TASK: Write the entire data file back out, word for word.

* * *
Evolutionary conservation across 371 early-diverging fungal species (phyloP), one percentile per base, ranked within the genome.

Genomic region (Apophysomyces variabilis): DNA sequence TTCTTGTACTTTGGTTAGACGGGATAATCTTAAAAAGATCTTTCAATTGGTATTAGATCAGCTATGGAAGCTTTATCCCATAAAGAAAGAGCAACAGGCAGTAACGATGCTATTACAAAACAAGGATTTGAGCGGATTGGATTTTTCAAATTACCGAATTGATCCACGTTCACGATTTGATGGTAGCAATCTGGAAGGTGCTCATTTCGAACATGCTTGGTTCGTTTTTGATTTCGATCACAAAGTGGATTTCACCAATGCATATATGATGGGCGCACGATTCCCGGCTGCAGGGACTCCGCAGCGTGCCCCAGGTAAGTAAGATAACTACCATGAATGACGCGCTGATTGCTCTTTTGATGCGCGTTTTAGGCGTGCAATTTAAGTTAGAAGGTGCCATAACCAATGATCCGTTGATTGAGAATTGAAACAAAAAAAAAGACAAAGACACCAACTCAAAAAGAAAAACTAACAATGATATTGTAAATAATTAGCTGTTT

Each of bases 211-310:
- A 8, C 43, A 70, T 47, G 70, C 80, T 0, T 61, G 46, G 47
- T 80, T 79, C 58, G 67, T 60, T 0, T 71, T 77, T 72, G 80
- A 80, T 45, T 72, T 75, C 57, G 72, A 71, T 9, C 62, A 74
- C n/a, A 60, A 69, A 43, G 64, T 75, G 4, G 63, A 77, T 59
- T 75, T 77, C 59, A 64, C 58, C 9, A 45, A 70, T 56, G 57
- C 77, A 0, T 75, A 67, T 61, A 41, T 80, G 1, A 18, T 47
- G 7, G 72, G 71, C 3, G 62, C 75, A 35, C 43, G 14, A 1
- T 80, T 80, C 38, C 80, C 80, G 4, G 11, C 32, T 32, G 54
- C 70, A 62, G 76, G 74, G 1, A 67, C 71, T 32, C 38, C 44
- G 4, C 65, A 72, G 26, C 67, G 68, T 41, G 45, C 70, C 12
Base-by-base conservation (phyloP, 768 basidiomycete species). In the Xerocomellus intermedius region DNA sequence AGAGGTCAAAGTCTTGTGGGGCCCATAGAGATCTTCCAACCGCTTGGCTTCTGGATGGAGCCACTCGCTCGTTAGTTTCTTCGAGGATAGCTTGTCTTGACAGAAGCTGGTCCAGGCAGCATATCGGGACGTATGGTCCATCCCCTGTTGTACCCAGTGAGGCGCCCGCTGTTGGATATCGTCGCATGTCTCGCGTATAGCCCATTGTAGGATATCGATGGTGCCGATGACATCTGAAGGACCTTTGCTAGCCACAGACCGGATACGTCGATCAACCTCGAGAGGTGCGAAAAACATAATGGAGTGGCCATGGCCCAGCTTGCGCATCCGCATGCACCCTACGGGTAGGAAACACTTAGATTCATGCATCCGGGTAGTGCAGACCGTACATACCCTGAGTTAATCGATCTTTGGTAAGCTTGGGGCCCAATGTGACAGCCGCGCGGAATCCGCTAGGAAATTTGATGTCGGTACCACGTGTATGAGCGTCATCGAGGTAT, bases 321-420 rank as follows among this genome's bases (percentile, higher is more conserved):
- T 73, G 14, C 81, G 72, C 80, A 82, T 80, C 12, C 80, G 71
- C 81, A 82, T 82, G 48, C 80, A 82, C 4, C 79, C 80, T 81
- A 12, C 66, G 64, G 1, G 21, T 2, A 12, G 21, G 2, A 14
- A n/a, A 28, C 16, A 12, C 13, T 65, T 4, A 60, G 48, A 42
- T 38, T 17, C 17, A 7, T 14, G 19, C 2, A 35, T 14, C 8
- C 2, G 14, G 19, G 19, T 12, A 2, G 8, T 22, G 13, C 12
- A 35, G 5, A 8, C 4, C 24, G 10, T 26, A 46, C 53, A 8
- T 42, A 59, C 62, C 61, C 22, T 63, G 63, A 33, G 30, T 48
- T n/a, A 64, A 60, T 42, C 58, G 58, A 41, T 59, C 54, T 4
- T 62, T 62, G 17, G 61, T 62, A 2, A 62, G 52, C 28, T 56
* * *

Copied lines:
Evolutionary conservation across 371 early-diverging fungal species (phyloP), one percentile per base, ranked within the genome.

Genomic region (Apophysomyces variabilis): DNA sequence TTCTTGTACTTTGGTTAGACGGGATAATCTTAAAAAGATCTTTCAATTGGTATTAGATCAGCTATGGAAGCTTTATCCCATAAAGAAAGAGCAACAGGCAGTAACGATGCTATTACAAAACAAGGATTTGAGCGGATTGGATTTTTCAAATTACCGAATTGATCCACGTTCACGATTTGATGGTAGCAATCTGGAAGGTGCTCATTTCGAACATGCTTGGTTCGTTTTTGATTTCGATCACAAAGTGGATTTCACCAATGCATATATGATGGGCGCACGATTCCCGGCTGCAGGGACTCCGCAGCGTGCCCCAGGTAAGTAAGATAACTACCATGAATGACGCGCTGATTGCTCTTTTGATGCGCGTTTTAGGCGTGCAATTTAAGTTAGAAGGTGCCATAACCAATGATCCGTTGATTGAGAATTGAAACAAAAAAAAAGACAAAGACACCAACTCAAAAAGAAAAACTAACAATGATATTGTAAATAATTAGCTGTTT

Each of bases 211-310:
- A 8, C 43, A 70, T 47, G 70, C 80, T 0, T 61, G 46, G 47
- T 80, T 79, C 58, G 67, T 60, T 0, T 71, T 77, T 72, G 80
- A 80, T 45, T 72, T 75, C 57, G 72, A 71, T 9, C 62, A 74
- C n/a, A 60, A 69, A 43, G 64, T 75, G 4, G 63, A 77, T 59
- T 75, T 77, C 59, A 64, C 58, C 9, A 45, A 70, T 56, G 57
- C 77, A 0, T 75, A 67, T 61, A 41, T 80, G 1, A 18, T 47
- G 7, G 72, G 71, C 3, G 62, C 75, A 35, C 43, G 14, A 1
- T 80, T 80, C 38, C 80, C 80, G 4, G 11, C 32, T 32, G 54
- C 70, A 62, G 76, G 74, G 1, A 67, C 71, T 32, C 38, C 44
- G 4, C 65, A 72, G 26, C 67, G 68, T 41, G 45, C 70, C 12
Base-by-base conservation (phyloP, 768 basidiomycete species). In the Xerocomellus intermedius region DNA sequence AGAGGTCAAAGTCTTGTGGGGCCCATAGAGATCTTCCAACCGCTTGGCTTCTGGATGGAGCCACTCGCTCGTTAGTTTCTTCGAGGATAGCTTGTCTTGACAGAAGCTGGTCCAGGCAGCATATCGGGACGTATGGTCCATCCCCTGTTGTACCCAGTGAGGCGCCCGCTGTTGGATATCGTCGCATGTCTCGCGTATAGCCCATTGTAGGATATCGATGGTGCCGATGACATCTGAAGGACCTTTGCTAGCCACAGACCGGATACGTCGATCAACCTCGAGAGGTGCGAAAAACATAATGGAGTGGCCATGGCCCAGCTTGCGCATCCGCATGCACCCTACGGGTAGGAAACACTTAGATTCATGCATCCGGGTAGTGCAGACCGTACATACCCTGAGTTAATCGATCTTTGGTAAGCTTGGGGCCCAATGTGACAGCCGCGCGGAATCCGCTAGGAAATTTGATGTCGGTACCACGTGTATGAGCGTCATCGAGGTAT, bases 321-420 rank as follows among this genome's bases (percentile, higher is more conserved):
- T 73, G 14, C 81, G 72, C 80, A 82, T 80, C 12, C 80, G 71
- C 81, A 82, T 82, G 48, C 80, A 82, C 4, C 79, C 80, T 81
- A 12, C 66, G 64, G 1, G 21, T 2, A 12, G 21, G 2, A 14
- A n/a, A 28, C 16, A 12, C 13, T 65, T 4, A 60, G 48, A 42
- T 38, T 17, C 17, A 7, T 14, G 19, C 2, A 35, T 14, C 8
- C 2, G 14, G 19, G 19, T 12, A 2, G 8, T 22, G 13, C 12
- A 35, G 5, A 8, C 4, C 24, G 10, T 26, A 46, C 53, A 8
- T 42, A 59, C 62, C 61, C 22, T 63, G 63, A 33, G 30, T 48
- T n/a, A 64, A 60, T 42, C 58, G 58, A 41, T 59, C 54, T 4
- T 62, T 62, G 17, G 61, T 62, A 2, A 62, G 52, C 28, T 56